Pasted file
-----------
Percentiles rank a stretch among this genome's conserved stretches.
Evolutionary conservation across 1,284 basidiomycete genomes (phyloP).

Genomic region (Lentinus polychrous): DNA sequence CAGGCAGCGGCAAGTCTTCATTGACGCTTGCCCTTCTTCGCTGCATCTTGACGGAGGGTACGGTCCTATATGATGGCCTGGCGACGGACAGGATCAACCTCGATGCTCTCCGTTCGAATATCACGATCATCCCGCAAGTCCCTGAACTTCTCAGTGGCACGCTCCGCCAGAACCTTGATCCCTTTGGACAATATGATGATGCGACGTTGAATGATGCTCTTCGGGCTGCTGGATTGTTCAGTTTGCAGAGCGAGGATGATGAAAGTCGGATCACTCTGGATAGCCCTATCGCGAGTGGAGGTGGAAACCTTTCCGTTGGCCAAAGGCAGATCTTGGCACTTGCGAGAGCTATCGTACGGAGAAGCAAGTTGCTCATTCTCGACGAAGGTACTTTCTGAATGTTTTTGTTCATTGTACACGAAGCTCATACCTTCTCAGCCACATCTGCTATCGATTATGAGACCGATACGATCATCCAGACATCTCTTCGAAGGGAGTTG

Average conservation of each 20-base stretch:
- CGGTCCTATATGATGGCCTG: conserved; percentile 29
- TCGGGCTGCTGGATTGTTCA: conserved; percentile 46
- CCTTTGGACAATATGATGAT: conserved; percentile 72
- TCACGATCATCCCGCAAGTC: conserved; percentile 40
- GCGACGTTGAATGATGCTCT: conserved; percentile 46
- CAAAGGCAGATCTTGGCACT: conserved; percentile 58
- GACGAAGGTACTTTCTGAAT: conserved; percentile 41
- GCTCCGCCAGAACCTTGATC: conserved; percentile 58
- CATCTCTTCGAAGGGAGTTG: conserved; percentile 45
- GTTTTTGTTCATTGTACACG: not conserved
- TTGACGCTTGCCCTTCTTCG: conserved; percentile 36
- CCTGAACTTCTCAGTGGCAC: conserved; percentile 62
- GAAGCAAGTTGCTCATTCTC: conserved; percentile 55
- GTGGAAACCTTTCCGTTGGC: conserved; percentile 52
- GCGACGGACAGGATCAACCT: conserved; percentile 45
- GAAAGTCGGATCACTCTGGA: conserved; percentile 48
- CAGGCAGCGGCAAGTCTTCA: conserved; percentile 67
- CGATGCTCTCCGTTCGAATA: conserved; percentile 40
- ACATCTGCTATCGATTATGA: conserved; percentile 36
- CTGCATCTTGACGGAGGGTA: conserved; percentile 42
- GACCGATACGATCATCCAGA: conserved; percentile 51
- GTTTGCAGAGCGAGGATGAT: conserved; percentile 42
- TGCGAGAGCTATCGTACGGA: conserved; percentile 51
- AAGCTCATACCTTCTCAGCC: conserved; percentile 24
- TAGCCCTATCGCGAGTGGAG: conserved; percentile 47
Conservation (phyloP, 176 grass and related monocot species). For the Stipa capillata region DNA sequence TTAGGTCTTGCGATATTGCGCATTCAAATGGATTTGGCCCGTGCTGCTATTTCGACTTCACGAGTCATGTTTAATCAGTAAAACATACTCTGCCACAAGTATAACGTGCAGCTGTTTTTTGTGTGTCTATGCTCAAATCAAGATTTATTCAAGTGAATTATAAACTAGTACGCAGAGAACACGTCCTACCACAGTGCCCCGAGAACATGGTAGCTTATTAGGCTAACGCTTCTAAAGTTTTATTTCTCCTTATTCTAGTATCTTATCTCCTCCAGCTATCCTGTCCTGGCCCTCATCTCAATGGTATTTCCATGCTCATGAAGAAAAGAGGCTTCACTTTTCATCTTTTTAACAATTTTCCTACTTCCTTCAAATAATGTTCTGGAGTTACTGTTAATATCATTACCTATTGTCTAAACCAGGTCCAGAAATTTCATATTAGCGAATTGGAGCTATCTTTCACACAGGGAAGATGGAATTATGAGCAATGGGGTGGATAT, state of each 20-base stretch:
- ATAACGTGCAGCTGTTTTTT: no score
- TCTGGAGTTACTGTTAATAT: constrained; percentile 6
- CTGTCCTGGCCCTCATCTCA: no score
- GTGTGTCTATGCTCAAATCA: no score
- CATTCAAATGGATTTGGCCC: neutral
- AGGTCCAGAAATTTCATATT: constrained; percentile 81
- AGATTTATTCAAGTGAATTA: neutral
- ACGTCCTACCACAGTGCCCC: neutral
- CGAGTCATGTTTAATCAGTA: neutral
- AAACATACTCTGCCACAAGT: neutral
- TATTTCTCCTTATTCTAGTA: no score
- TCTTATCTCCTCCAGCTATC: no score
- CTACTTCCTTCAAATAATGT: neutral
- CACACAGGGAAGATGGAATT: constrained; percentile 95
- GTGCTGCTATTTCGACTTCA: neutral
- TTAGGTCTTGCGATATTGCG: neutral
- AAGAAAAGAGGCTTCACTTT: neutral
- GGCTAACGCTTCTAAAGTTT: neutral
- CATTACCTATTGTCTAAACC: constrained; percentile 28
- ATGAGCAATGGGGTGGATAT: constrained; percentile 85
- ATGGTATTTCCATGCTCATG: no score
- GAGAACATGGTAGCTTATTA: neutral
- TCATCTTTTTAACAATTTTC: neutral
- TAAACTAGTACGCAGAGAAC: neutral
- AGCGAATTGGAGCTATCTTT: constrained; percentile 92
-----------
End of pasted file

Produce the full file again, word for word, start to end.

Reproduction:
Percentiles rank a stretch among this genome's conserved stretches.
Evolutionary conservation across 1,284 basidiomycete genomes (phyloP).

Genomic region (Lentinus polychrous): DNA sequence CAGGCAGCGGCAAGTCTTCATTGACGCTTGCCCTTCTTCGCTGCATCTTGACGGAGGGTACGGTCCTATATGATGGCCTGGCGACGGACAGGATCAACCTCGATGCTCTCCGTTCGAATATCACGATCATCCCGCAAGTCCCTGAACTTCTCAGTGGCACGCTCCGCCAGAACCTTGATCCCTTTGGACAATATGATGATGCGACGTTGAATGATGCTCTTCGGGCTGCTGGATTGTTCAGTTTGCAGAGCGAGGATGATGAAAGTCGGATCACTCTGGATAGCCCTATCGCGAGTGGAGGTGGAAACCTTTCCGTTGGCCAAAGGCAGATCTTGGCACTTGCGAGAGCTATCGTACGGAGAAGCAAGTTGCTCATTCTCGACGAAGGTACTTTCTGAATGTTTTTGTTCATTGTACACGAAGCTCATACCTTCTCAGCCACATCTGCTATCGATTATGAGACCGATACGATCATCCAGACATCTCTTCGAAGGGAGTTG

Average conservation of each 20-base stretch:
- CGGTCCTATATGATGGCCTG: conserved; percentile 29
- TCGGGCTGCTGGATTGTTCA: conserved; percentile 46
- CCTTTGGACAATATGATGAT: conserved; percentile 72
- TCACGATCATCCCGCAAGTC: conserved; percentile 40
- GCGACGTTGAATGATGCTCT: conserved; percentile 46
- CAAAGGCAGATCTTGGCACT: conserved; percentile 58
- GACGAAGGTACTTTCTGAAT: conserved; percentile 41
- GCTCCGCCAGAACCTTGATC: conserved; percentile 58
- CATCTCTTCGAAGGGAGTTG: conserved; percentile 45
- GTTTTTGTTCATTGTACACG: not conserved
- TTGACGCTTGCCCTTCTTCG: conserved; percentile 36
- CCTGAACTTCTCAGTGGCAC: conserved; percentile 62
- GAAGCAAGTTGCTCATTCTC: conserved; percentile 55
- GTGGAAACCTTTCCGTTGGC: conserved; percentile 52
- GCGACGGACAGGATCAACCT: conserved; percentile 45
- GAAAGTCGGATCACTCTGGA: conserved; percentile 48
- CAGGCAGCGGCAAGTCTTCA: conserved; percentile 67
- CGATGCTCTCCGTTCGAATA: conserved; percentile 40
- ACATCTGCTATCGATTATGA: conserved; percentile 36
- CTGCATCTTGACGGAGGGTA: conserved; percentile 42
- GACCGATACGATCATCCAGA: conserved; percentile 51
- GTTTGCAGAGCGAGGATGAT: conserved; percentile 42
- TGCGAGAGCTATCGTACGGA: conserved; percentile 51
- AAGCTCATACCTTCTCAGCC: conserved; percentile 24
- TAGCCCTATCGCGAGTGGAG: conserved; percentile 47
Conservation (phyloP, 176 grass and related monocot species). For the Stipa capillata region DNA sequence TTAGGTCTTGCGATATTGCGCATTCAAATGGATTTGGCCCGTGCTGCTATTTCGACTTCACGAGTCATGTTTAATCAGTAAAACATACTCTGCCACAAGTATAACGTGCAGCTGTTTTTTGTGTGTCTATGCTCAAATCAAGATTTATTCAAGTGAATTATAAACTAGTACGCAGAGAACACGTCCTACCACAGTGCCCCGAGAACATGGTAGCTTATTAGGCTAACGCTTCTAAAGTTTTATTTCTCCTTATTCTAGTATCTTATCTCCTCCAGCTATCCTGTCCTGGCCCTCATCTCAATGGTATTTCCATGCTCATGAAGAAAAGAGGCTTCACTTTTCATCTTTTTAACAATTTTCCTACTTCCTTCAAATAATGTTCTGGAGTTACTGTTAATATCATTACCTATTGTCTAAACCAGGTCCAGAAATTTCATATTAGCGAATTGGAGCTATCTTTCACACAGGGAAGATGGAATTATGAGCAATGGGGTGGATAT, state of each 20-base stretch:
- ATAACGTGCAGCTGTTTTTT: no score
- TCTGGAGTTACTGTTAATAT: constrained; percentile 6
- CTGTCCTGGCCCTCATCTCA: no score
- GTGTGTCTATGCTCAAATCA: no score
- CATTCAAATGGATTTGGCCC: neutral
- AGGTCCAGAAATTTCATATT: constrained; percentile 81
- AGATTTATTCAAGTGAATTA: neutral
- ACGTCCTACCACAGTGCCCC: neutral
- CGAGTCATGTTTAATCAGTA: neutral
- AAACATACTCTGCCACAAGT: neutral
- TATTTCTCCTTATTCTAGTA: no score
- TCTTATCTCCTCCAGCTATC: no score
- CTACTTCCTTCAAATAATGT: neutral
- CACACAGGGAAGATGGAATT: constrained; percentile 95
- GTGCTGCTATTTCGACTTCA: neutral
- TTAGGTCTTGCGATATTGCG: neutral
- AAGAAAAGAGGCTTCACTTT: neutral
- GGCTAACGCTTCTAAAGTTT: neutral
- CATTACCTATTGTCTAAACC: constrained; percentile 28
- ATGAGCAATGGGGTGGATAT: constrained; percentile 85
- ATGGTATTTCCATGCTCATG: no score
- GAGAACATGGTAGCTTATTA: neutral
- TCATCTTTTTAACAATTTTC: neutral
- TAAACTAGTACGCAGAGAAC: neutral
- AGCGAATTGGAGCTATCTTT: constrained; percentile 92